ISO 14698-2:2003 WG2

James Filer (TE) Tim Eaton (TE)

Biocontamination control. Part 2: Evaluation and interpretation of biocontamination data NWIP rejected but the work is being picked up by CEN243 WG5
Source: BSI LBI/30

Neiger said there are currently 11 ISO 14644 standards published which can be divided into, ‘General cleanliness attributes’ and ‘Other’ standards.

He explained that a further six standards are under development and one is under consideration.

The 13 working groups of TC209 meet once a year, generally coinciding with the biennial ICCCS or, in the intermediate years, with a suitable national meeting. The working groups often meet more frequently as necessary.

Neiger explained how the standards progress from a concept to a new work item proposal (NWIP), a working draft (WD), a committee draft (CD) and a draft international standard (DIS). This is the version that is put out for vote and comments and is the last stage at which technical changes can be made. If the DIS is approved the final draft (FDIS) is prepared for editorial changes only.

Developments in ISO cleanroom-related standards

In total there are 16 ISO cleanroom-related standards but not all apply to ‘all’ cleanrooms. Neiger went through the different standards to help delegates pick out those relevant to their business and to explain where they were in terms of revisions and being published. He then discussed some of the more recent standards:

For example, Part 13: Cleaning of surfaces to achieve defined levels of cleanliness in terms of particle and chemical classifications, which is at the DIS stage.

Neiger said there were some reservations about this standard from the UK sector, as it applies mainly to components rather than to cleanroom surfaces, so it is more of a process standard than a cleanroom one.

Part 15: Assessment of suitability of equipment and materials for cleanrooms by airborne chemical concentration is at the DIS stage and awaiting formal approval.

The DIS is currently being prepared for Part 16: Code of practice for improving energy efficiency in cleanrooms and clean air devices and it is thought that the relevant airflow calculations involved will be moved to ISO 14644-4.

Part 17: Specification of requirements for particle deposition monitoring has been proposed as a new project (NWIP) and is being voted on.

Neiger said that this standard could become quite interesting because, he argued, ‘what is actually important in a cleanroom isn’t so much the contamination in the air as the contamination that is deposited onto the product being produced’.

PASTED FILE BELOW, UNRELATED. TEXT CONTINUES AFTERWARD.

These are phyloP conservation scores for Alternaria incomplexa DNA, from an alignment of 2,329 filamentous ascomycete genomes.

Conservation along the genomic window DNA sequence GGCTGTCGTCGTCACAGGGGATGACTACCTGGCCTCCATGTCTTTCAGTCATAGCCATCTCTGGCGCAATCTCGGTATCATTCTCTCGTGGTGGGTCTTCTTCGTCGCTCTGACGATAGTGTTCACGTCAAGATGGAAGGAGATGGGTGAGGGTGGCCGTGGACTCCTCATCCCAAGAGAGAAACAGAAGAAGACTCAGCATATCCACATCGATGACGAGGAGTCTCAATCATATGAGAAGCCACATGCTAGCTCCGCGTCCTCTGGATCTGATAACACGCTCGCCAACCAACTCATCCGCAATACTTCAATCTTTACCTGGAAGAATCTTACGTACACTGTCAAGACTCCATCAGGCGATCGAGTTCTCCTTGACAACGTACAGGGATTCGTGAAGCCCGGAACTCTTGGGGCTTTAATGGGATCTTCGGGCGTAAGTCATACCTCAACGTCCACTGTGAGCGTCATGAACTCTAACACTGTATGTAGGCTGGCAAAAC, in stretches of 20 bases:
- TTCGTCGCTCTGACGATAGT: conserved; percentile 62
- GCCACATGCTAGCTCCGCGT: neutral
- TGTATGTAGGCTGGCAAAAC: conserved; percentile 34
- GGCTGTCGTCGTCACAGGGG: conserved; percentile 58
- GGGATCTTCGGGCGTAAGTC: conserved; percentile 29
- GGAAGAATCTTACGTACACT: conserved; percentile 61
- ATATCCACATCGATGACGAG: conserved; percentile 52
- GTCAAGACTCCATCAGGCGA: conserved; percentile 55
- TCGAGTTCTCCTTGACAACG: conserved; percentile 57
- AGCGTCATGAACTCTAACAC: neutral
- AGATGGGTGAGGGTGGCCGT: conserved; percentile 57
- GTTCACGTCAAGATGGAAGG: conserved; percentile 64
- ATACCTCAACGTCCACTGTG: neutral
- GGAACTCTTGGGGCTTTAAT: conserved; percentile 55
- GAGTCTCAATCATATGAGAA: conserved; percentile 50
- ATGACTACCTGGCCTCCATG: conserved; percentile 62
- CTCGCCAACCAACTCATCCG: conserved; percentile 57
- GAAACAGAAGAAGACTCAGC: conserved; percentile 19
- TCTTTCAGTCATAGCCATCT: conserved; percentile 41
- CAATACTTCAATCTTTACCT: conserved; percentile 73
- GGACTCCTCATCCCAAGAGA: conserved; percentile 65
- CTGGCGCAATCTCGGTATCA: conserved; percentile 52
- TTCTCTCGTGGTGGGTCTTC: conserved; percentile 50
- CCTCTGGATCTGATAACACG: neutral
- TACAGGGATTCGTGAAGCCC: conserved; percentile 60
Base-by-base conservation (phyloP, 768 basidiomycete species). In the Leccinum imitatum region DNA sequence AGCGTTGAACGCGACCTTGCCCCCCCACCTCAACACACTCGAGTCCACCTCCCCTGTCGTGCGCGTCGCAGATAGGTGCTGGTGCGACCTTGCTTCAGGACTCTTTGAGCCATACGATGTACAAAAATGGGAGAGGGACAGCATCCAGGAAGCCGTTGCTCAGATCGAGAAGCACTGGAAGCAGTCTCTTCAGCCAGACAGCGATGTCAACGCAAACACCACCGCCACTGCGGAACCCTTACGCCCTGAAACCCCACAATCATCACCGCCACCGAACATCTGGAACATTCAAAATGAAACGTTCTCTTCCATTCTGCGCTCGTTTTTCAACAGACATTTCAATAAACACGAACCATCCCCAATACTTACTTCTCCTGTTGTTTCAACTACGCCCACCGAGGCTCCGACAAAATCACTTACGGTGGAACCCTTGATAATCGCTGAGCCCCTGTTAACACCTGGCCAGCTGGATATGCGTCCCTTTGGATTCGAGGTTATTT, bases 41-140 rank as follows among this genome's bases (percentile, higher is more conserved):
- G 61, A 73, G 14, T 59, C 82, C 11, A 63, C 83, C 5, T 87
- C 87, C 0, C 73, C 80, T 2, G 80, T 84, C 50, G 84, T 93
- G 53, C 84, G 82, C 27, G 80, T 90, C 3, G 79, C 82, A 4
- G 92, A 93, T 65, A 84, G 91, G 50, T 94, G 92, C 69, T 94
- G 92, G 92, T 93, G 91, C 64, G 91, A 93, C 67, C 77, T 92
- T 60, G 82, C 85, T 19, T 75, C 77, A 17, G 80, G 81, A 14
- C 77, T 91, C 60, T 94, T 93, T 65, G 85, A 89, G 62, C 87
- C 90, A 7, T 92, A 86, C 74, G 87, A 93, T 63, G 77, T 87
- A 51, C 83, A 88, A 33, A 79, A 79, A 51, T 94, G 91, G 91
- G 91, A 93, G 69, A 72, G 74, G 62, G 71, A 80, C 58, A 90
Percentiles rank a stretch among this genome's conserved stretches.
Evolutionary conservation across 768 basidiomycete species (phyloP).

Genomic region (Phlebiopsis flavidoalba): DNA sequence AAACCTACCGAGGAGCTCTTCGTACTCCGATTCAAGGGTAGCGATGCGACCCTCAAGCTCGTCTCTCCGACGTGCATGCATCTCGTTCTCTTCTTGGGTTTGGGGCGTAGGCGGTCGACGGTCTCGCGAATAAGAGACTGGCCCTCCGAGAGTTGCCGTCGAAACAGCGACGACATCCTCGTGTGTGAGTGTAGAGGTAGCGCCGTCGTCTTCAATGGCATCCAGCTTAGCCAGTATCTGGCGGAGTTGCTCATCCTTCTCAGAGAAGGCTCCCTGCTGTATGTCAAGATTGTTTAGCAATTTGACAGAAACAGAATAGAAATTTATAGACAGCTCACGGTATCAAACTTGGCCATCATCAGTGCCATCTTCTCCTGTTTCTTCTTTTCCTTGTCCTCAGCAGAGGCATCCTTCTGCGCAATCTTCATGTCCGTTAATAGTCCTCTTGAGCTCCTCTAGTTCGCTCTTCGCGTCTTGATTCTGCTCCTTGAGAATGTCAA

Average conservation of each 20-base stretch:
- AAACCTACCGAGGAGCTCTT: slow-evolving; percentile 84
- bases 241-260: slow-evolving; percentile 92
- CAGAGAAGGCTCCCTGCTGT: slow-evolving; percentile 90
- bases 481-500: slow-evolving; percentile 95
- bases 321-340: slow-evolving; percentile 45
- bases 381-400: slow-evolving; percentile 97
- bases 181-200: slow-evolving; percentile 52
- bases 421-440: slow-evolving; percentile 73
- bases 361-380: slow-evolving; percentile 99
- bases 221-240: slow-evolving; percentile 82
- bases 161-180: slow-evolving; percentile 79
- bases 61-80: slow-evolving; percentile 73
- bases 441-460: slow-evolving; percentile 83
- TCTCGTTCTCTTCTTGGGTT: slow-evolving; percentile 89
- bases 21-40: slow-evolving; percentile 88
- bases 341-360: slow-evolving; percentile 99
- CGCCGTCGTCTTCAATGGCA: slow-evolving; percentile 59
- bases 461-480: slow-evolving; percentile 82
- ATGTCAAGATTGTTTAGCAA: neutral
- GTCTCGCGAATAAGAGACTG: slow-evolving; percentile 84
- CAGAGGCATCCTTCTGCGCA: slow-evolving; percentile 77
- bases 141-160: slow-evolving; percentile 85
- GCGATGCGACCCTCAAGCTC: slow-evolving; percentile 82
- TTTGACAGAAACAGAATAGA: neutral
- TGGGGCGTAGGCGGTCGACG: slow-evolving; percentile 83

He then discussed the ISO 14698 Biocontamination control standard, which includes: Part 1: General principles and methods and Part 2: Evaluation and interpretation of biocontamination data. Neiger said that a proposed revision of this standard was rejected by ISO but that CEN has picked up the work and may produce a standard in Europe, which may be adopted later.


Table 2: ISO/TC209 Working Groups

ISO/TC209/WG 1 Airborne particulate cleanliness classes
ISO/TC209 WG 3 Metrology and test methods
ISO/TC209 WG 4 Design and construction
ISO/TC209 WG 8 Chemical contamination
ISO/TC209 WG 10 Nanotechnology
ISO/TC209 WG 11 Assessment of suitability of equipment and materials for cleanrooms
ISO/TC209 WG 12 Cleaning of surfaces to achieve defined levels of cleanliness in terms of particle and chemical classifications
ISO/TC209 WG 13 Energy saving for cleanrooms

New energy standards

Process Designer, BSI and ISO 14644 WG Convenor Dick Gibbons looked at the relatively recent energy standard BS8568:2013, explaining the reasons for its introduction and its content, which is largely to do with airflow and air change rates.

It was the very first cleanrooms in the 1950–60s that introduced the concept of using horizontal laminar airflow (now termed unidirectional airflow or UDAF) whereas today turbulent non-unidirectional airflow (non-UDAF) is used with localised UDAF in the critical process areas as necessary.

The traditional practice was to have frequent air changes to ensure there was no risk of contamination (covered in ISO14644-4).

However, the approach is very energy intensive. According to Gibbons, typical ISO 6 room parameters for today’s microelectronics cleanrooms would be, for example:

  • less than 35,000 particles of above 0.5 microns pre cubic metre of air per min.
  • above 15–25 pascals of room pressure above ambient
  • less than 10,000ng of organic and ionic residue per cubic metre (for semicoms)

While the energy related parameters would be:

  • air speed 0.3–0.5m/sec
  • air change rate 40–70/hr
  • temperature +/-2°C
  • lighting 500–700 lux

But since the 1960s, energy costs have steadily risen; recent wars have caused oil shortages, global warming and carbon footprints have become an issue, budgets have tightened and austerity measures have been introduced.

As a result, companies are starting to challenge ISO 14644-4, not only in Europe but also in the US and even China, which Gibbons said is now looking to slow its energy consumption.